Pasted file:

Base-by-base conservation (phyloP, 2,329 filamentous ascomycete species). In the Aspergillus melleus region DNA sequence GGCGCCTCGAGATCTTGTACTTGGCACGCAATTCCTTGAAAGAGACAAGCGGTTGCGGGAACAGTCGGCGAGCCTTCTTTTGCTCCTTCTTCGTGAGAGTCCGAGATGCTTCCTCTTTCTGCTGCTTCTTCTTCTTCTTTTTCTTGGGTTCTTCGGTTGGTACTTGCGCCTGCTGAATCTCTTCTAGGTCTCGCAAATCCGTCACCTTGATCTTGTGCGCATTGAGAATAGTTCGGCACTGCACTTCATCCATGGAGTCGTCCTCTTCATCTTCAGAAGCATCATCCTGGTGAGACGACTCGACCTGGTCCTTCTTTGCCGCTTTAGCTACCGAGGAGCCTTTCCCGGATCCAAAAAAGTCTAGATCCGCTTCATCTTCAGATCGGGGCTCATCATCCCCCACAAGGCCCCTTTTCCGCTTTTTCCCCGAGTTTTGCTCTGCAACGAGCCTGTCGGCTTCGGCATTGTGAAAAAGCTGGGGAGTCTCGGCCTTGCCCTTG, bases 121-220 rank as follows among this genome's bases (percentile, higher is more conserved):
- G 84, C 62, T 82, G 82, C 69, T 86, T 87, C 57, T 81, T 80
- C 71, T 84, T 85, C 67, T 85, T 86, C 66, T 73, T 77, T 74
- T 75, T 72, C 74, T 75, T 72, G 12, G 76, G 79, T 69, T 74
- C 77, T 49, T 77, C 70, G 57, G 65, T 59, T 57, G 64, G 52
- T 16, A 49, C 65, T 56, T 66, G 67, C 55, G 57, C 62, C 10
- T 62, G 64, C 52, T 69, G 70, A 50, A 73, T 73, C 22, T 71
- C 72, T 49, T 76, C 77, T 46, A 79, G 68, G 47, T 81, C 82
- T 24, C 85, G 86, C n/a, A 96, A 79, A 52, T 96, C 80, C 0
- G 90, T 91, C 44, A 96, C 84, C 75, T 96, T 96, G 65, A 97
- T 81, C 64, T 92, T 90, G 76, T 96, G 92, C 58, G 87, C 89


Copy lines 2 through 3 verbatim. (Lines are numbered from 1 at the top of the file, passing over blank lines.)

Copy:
- G 84, C 62, T 82, G 82, C 69, T 86, T 87, C 57, T 81, T 80
- C 71, T 84, T 85, C 67, T 85, T 86, C 66, T 73, T 77, T 74